10. 10.
    Offit K, Levran O, Mullaney B et al (2003) Shared genetic susceptibility to breast cancer, brain tumors, and Fanconi anemia. J Natl Cancer Inst 95(20):1548–1551PubMedGoogle Scholar
  11. 11.
    Lee R, Beattie M, Crawford B et al (2005) Recruitment, genetic counseling, and BRCA testing for underserved women at a public hospital. Genet Test 9(4):306–312PubMedCrossRefGoogle Scholar
  12. 12.
    Berry DA, Iversen ES Jr, Gudbjartsson DF et al (2002) BRCAPRO validation, sensitivity of genetic testing of BRCA1/BRCA2, and prevalence of other breast cancer susceptibility genes. J Clin Oncol 20(11):2701–2712. doi:10.1200/JCO.2002.05.121 PubMedCrossRefGoogle Scholar
  13. 13.
    Ries LAG, Melbert D, Krapcho M et al (2007) SEER cancer statistics review, 1975–2004. National Cancer Institute, Bethesda, http://seer.cancer.gov/csr/1975_2004/, based on November 2006 SEER data submission, posted to the SEER web site
  14. 14.
    Petersen GM, de Andrade M, Goggins M et al (2006) Pancreatic cancer genetic epidemiology consortium. Cancer Epidemiol Biomarkers Prev 15(4):704–710. doi:10.1158/1055-9965.EPI-05-0734 PubMedCrossRefGoogle Scholar
  15. 15.
    Greer JB, Whitcomb DC (2007) Role of BRCA1 and BRCA2 mutations in pancreatic cancer. Gut 56(5):601–605. doi:10.1136/gut.2006.101220 PubMedCrossRefGoogle Scholar
  16. 16.
    Tonin P, Weber B, Offit K et al (1996) Frequency of recurrent BRCA1 and BRCA2 mutations in Ashkenazi Jewish breast cancer families. Nat Med 2(11):1179–1183. doi:10.1038/nm1196-1179 PubMedCrossRefGoogle Scholar
  17. 17.
    Evans DG, Howell A (2004) Are BRCA1- and BRCA2-related breast cancers associated with increased mortality? Breast Cancer Res 6(1):E7. doi:10.1186/bcr748 PubMedCrossRefGoogle Scholar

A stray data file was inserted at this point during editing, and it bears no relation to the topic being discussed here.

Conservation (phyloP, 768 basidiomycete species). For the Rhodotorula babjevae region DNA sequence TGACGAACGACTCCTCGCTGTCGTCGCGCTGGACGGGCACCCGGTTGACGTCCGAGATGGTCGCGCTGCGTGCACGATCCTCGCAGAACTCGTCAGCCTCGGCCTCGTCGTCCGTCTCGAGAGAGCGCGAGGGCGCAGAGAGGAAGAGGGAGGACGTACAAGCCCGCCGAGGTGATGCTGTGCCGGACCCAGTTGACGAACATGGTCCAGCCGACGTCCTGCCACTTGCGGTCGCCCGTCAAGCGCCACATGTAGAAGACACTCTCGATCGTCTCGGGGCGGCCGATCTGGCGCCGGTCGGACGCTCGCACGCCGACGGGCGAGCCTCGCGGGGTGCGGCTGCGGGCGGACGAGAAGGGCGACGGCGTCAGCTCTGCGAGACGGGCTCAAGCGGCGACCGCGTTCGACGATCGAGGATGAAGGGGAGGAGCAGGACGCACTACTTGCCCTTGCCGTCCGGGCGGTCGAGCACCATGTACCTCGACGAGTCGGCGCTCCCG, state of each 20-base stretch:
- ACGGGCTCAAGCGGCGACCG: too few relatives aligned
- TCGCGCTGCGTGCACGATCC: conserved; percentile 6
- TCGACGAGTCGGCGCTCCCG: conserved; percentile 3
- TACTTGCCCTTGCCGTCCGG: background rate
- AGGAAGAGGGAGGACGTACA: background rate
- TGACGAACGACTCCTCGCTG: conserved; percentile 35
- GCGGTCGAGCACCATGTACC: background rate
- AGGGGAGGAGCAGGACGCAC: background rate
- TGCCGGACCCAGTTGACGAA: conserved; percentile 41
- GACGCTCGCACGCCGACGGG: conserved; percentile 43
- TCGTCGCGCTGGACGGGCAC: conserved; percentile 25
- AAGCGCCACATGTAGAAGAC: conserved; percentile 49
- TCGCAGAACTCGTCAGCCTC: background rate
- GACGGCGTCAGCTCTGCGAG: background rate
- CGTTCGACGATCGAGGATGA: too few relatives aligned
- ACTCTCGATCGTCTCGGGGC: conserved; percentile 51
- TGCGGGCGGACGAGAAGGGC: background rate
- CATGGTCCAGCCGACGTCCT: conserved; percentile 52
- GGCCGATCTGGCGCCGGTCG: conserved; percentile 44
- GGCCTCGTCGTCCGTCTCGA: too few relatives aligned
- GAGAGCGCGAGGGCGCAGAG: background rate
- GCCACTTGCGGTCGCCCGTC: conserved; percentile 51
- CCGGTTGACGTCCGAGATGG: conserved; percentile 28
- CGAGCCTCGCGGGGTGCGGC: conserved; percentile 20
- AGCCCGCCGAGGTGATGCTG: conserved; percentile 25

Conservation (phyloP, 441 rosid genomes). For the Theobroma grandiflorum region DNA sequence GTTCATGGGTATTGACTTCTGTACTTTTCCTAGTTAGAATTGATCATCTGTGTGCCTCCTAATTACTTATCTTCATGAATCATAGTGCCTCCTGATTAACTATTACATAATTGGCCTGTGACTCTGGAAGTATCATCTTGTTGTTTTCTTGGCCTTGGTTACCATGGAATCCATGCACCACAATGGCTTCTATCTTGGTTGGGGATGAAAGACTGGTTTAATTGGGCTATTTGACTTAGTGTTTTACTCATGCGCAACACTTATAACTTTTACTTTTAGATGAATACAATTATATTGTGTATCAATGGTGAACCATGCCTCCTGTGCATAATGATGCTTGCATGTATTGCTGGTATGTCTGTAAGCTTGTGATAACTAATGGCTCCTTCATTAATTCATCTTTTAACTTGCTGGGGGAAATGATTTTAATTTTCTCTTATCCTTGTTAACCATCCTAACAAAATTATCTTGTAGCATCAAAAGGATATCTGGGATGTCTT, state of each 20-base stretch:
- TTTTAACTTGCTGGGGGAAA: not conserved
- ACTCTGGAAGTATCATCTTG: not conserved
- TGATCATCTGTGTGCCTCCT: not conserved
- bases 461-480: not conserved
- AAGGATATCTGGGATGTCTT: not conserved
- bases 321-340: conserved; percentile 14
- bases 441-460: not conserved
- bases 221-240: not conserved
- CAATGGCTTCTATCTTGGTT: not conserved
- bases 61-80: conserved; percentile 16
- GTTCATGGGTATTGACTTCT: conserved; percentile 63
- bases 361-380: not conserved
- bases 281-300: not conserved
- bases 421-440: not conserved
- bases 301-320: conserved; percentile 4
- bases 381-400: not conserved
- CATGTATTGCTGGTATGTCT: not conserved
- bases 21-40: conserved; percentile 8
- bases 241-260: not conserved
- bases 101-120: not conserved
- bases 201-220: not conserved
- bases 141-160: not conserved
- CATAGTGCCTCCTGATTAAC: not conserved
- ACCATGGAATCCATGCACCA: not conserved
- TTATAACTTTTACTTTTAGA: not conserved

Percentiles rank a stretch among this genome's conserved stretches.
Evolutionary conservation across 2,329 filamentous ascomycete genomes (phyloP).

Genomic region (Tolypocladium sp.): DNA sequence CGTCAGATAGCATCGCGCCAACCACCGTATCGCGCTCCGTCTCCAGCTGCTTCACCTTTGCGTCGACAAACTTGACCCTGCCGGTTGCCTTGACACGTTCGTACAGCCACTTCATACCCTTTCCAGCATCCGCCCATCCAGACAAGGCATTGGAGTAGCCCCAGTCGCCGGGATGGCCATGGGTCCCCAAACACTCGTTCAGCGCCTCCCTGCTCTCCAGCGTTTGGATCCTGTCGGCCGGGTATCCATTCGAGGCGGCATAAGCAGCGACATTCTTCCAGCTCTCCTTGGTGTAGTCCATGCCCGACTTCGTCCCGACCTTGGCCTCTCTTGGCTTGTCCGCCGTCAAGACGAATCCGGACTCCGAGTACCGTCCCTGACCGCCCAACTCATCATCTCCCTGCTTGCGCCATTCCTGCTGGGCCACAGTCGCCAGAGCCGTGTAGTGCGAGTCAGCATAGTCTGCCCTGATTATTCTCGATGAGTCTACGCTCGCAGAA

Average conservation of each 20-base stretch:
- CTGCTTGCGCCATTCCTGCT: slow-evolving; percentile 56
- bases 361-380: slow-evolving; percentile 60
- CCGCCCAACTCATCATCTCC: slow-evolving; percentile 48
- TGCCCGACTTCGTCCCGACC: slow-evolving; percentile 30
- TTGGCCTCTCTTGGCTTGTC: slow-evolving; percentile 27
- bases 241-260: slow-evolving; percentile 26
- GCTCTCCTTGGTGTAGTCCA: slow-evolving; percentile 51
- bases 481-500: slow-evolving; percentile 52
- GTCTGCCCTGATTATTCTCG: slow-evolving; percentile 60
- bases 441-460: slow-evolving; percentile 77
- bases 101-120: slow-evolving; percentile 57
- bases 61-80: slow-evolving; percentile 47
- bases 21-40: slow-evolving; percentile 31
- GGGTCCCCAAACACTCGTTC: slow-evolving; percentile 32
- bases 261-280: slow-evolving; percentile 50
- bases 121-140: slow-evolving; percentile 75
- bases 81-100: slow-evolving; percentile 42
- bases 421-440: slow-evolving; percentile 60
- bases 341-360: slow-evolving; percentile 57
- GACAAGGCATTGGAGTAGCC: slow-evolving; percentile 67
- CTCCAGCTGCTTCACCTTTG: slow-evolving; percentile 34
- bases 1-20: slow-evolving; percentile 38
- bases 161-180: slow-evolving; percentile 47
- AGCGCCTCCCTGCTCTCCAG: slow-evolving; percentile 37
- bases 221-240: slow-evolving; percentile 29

18. 18.
    Robson ME, Chappuis PO, Satagopan J et al (2004) A combined analysis of outcome following breast cancer: differences in survival based on BRCA1/BRCA2 mutation status and administration of adjuvant treatment. Breast Cancer Res 6(1):R8–R17. doi:10.1186/bcr658 PubMedCrossRefGoogle Scholar
  19. 19.
    Robles-Díaz L, Goldfrank DJ, Kauff ND et al (2004) Hereditary ovarian cancer in Ashkenazi Jews. Fam Cancer 3(3–4):259–264. doi:10.1007/s10689-004-9552-0 PubMedCrossRefGoogle Scholar
  20. 20.
    Whittemore AS, Gong G, John EM (2004) Prevalence of BRCA1 mutation carriers among U.S. non-Hispanic Whites. Cancer Epidemiol Biomarkers Prev 13(12):2078–2083PubMedGoogle Scholar
  21. 21.
    Bermejo-Pérez MJ, Márquez-Calderón S, Llanos-Méndez A (2007) Effectiveness of preventive interventions in BRCA1/2 gene mutation carriers: a systematic review. Int J Cancer 121(2):225–231. doi:10.1002/ijc.22817 PubMedCrossRefGoogle Scholar
  22. 22.
    Canto MI, Goggins M, Hruban RH et al (2006) Screening for early pancreatic neoplasia in high-risk individuals: a prospective controlled study. Clin Gastroenterol Hepatol 4(6):766–781. doi:10.1016/j.cgh.2006.02.005 PubMedCrossRefGoogle Scholar
  23. 23.
    Chenevix-Trench G, Healey S, Lakhani S et al (2006) Genetic and histopathologic evaluation of BRCA1 and BRCA2 DNA sequence variants of unknown clinical significance. Cancer Res 66(4):2019–2027. doi:10.1158/0008-5472.CAN-05-3546 PubMedCrossRefGoogle Scholar
  24. 24.
    Ozcelik H, Schmocker B, Di Nicola N et al (1997) Germline BRCA2 6174delT mutations in Ashkenazi Jewish pancreatic cancer patients. Nat Genet 16(1):17–18. doi:10.1038/ng0597-17 PubMedCrossRefGoogle Scholar

Copyright information

© Springer Science+Business Media B.V. 2008

Authors and Affiliations

  • Daniel H. Kim
    • 1
  • Beth Crawford
    • 2
  • John Ziegler
    • 2
    • 3
  • Mary S. Beattie
    • 2
    • 3
    • 4
  1. 1.School of MedicineUniversity of California, San FranciscoSan FranciscoUSA
  2. 2.Cancer Risk Program, Helen Diller Family Comprehensive Cancer CenterUniversity of California, San FranciscoSan FranciscoUSA
  3. 3.Department of MedicineUniversity of California, San FranciscoSan FranciscoUSA
  4. 4.Department of EpidemiologyUniversity of CaliforniaSan FranciscoUSA

Personalised recommendations